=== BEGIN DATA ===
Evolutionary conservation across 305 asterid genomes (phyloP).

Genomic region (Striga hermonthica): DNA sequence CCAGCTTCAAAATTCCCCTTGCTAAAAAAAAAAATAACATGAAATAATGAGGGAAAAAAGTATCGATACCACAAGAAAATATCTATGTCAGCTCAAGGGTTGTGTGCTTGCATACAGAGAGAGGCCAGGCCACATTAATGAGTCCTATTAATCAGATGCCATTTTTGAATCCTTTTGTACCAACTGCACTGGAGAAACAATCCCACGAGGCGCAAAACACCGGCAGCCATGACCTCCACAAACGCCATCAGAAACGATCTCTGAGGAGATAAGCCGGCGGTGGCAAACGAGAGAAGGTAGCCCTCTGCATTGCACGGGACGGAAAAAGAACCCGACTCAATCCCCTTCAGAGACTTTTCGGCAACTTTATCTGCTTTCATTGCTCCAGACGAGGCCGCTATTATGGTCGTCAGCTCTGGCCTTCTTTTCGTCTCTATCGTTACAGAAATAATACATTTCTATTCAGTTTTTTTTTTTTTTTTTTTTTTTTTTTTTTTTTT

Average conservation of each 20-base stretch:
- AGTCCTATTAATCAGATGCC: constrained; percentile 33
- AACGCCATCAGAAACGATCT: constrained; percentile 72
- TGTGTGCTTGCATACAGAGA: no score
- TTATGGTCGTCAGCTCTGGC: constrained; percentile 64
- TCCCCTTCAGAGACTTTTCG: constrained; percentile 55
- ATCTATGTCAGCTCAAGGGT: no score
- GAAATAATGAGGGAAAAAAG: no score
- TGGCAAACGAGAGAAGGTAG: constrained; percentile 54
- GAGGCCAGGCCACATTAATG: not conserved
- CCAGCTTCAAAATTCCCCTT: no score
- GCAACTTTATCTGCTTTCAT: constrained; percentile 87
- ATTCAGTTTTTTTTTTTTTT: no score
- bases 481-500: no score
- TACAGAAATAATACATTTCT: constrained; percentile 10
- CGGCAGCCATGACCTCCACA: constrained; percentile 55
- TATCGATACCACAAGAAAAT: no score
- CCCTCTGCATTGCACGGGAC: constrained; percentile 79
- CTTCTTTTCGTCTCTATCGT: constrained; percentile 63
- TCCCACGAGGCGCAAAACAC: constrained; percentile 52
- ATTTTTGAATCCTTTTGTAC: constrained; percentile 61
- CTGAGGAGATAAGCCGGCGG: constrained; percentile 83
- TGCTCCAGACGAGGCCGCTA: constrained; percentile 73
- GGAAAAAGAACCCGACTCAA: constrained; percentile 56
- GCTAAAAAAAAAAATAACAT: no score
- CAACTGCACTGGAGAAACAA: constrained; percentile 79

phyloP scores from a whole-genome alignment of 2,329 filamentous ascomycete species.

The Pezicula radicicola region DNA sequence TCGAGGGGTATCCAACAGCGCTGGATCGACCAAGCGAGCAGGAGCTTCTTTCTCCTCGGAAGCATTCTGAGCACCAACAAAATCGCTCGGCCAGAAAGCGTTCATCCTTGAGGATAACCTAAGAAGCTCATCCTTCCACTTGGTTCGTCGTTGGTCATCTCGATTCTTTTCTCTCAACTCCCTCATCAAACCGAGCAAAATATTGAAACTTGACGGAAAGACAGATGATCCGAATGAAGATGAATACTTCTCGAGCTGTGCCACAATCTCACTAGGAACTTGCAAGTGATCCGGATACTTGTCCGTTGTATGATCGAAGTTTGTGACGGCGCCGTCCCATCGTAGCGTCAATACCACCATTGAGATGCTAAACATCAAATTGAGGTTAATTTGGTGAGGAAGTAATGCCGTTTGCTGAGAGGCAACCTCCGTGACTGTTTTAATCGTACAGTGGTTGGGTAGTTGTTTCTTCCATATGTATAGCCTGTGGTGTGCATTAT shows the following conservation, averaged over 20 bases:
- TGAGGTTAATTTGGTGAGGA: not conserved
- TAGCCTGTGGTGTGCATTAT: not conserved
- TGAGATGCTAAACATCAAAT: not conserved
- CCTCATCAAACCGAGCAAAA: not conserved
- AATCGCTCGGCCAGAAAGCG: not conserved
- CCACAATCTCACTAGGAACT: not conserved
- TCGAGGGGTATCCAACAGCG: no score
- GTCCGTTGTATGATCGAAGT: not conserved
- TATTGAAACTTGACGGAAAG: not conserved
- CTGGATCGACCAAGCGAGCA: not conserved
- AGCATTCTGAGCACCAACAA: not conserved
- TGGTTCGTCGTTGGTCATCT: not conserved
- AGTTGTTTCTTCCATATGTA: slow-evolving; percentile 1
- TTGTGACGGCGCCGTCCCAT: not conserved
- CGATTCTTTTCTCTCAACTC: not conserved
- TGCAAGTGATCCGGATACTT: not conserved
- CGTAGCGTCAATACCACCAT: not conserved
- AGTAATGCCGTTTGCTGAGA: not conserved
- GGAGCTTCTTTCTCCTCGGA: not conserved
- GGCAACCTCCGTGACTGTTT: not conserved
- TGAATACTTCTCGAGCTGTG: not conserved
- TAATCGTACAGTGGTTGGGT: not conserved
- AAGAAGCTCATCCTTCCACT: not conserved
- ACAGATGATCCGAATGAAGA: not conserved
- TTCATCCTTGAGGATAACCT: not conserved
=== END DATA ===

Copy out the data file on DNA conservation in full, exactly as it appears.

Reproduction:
Evolutionary conservation across 305 asterid genomes (phyloP).

Genomic region (Striga hermonthica): DNA sequence CCAGCTTCAAAATTCCCCTTGCTAAAAAAAAAAATAACATGAAATAATGAGGGAAAAAAGTATCGATACCACAAGAAAATATCTATGTCAGCTCAAGGGTTGTGTGCTTGCATACAGAGAGAGGCCAGGCCACATTAATGAGTCCTATTAATCAGATGCCATTTTTGAATCCTTTTGTACCAACTGCACTGGAGAAACAATCCCACGAGGCGCAAAACACCGGCAGCCATGACCTCCACAAACGCCATCAGAAACGATCTCTGAGGAGATAAGCCGGCGGTGGCAAACGAGAGAAGGTAGCCCTCTGCATTGCACGGGACGGAAAAAGAACCCGACTCAATCCCCTTCAGAGACTTTTCGGCAACTTTATCTGCTTTCATTGCTCCAGACGAGGCCGCTATTATGGTCGTCAGCTCTGGCCTTCTTTTCGTCTCTATCGTTACAGAAATAATACATTTCTATTCAGTTTTTTTTTTTTTTTTTTTTTTTTTTTTTTTTTT

Average conservation of each 20-base stretch:
- AGTCCTATTAATCAGATGCC: constrained; percentile 33
- AACGCCATCAGAAACGATCT: constrained; percentile 72
- TGTGTGCTTGCATACAGAGA: no score
- TTATGGTCGTCAGCTCTGGC: constrained; percentile 64
- TCCCCTTCAGAGACTTTTCG: constrained; percentile 55
- ATCTATGTCAGCTCAAGGGT: no score
- GAAATAATGAGGGAAAAAAG: no score
- TGGCAAACGAGAGAAGGTAG: constrained; percentile 54
- GAGGCCAGGCCACATTAATG: not conserved
- CCAGCTTCAAAATTCCCCTT: no score
- GCAACTTTATCTGCTTTCAT: constrained; percentile 87
- ATTCAGTTTTTTTTTTTTTT: no score
- bases 481-500: no score
- TACAGAAATAATACATTTCT: constrained; percentile 10
- CGGCAGCCATGACCTCCACA: constrained; percentile 55
- TATCGATACCACAAGAAAAT: no score
- CCCTCTGCATTGCACGGGAC: constrained; percentile 79
- CTTCTTTTCGTCTCTATCGT: constrained; percentile 63
- TCCCACGAGGCGCAAAACAC: constrained; percentile 52
- ATTTTTGAATCCTTTTGTAC: constrained; percentile 61
- CTGAGGAGATAAGCCGGCGG: constrained; percentile 83
- TGCTCCAGACGAGGCCGCTA: constrained; percentile 73
- GGAAAAAGAACCCGACTCAA: constrained; percentile 56
- GCTAAAAAAAAAAATAACAT: no score
- CAACTGCACTGGAGAAACAA: constrained; percentile 79

phyloP scores from a whole-genome alignment of 2,329 filamentous ascomycete species.

The Pezicula radicicola region DNA sequence TCGAGGGGTATCCAACAGCGCTGGATCGACCAAGCGAGCAGGAGCTTCTTTCTCCTCGGAAGCATTCTGAGCACCAACAAAATCGCTCGGCCAGAAAGCGTTCATCCTTGAGGATAACCTAAGAAGCTCATCCTTCCACTTGGTTCGTCGTTGGTCATCTCGATTCTTTTCTCTCAACTCCCTCATCAAACCGAGCAAAATATTGAAACTTGACGGAAAGACAGATGATCCGAATGAAGATGAATACTTCTCGAGCTGTGCCACAATCTCACTAGGAACTTGCAAGTGATCCGGATACTTGTCCGTTGTATGATCGAAGTTTGTGACGGCGCCGTCCCATCGTAGCGTCAATACCACCATTGAGATGCTAAACATCAAATTGAGGTTAATTTGGTGAGGAAGTAATGCCGTTTGCTGAGAGGCAACCTCCGTGACTGTTTTAATCGTACAGTGGTTGGGTAGTTGTTTCTTCCATATGTATAGCCTGTGGTGTGCATTAT shows the following conservation, averaged over 20 bases:
- TGAGGTTAATTTGGTGAGGA: not conserved
- TAGCCTGTGGTGTGCATTAT: not conserved
- TGAGATGCTAAACATCAAAT: not conserved
- CCTCATCAAACCGAGCAAAA: not conserved
- AATCGCTCGGCCAGAAAGCG: not conserved
- CCACAATCTCACTAGGAACT: not conserved
- TCGAGGGGTATCCAACAGCG: no score
- GTCCGTTGTATGATCGAAGT: not conserved
- TATTGAAACTTGACGGAAAG: not conserved
- CTGGATCGACCAAGCGAGCA: not conserved
- AGCATTCTGAGCACCAACAA: not conserved
- TGGTTCGTCGTTGGTCATCT: not conserved
- AGTTGTTTCTTCCATATGTA: slow-evolving; percentile 1
- TTGTGACGGCGCCGTCCCAT: not conserved
- CGATTCTTTTCTCTCAACTC: not conserved
- TGCAAGTGATCCGGATACTT: not conserved
- CGTAGCGTCAATACCACCAT: not conserved
- AGTAATGCCGTTTGCTGAGA: not conserved
- GGAGCTTCTTTCTCCTCGGA: not conserved
- GGCAACCTCCGTGACTGTTT: not conserved
- TGAATACTTCTCGAGCTGTG: not conserved
- TAATCGTACAGTGGTTGGGT: not conserved
- AAGAAGCTCATCCTTCCACT: not conserved
- ACAGATGATCCGAATGAAGA: not conserved
- TTCATCCTTGAGGATAACCT: not conserved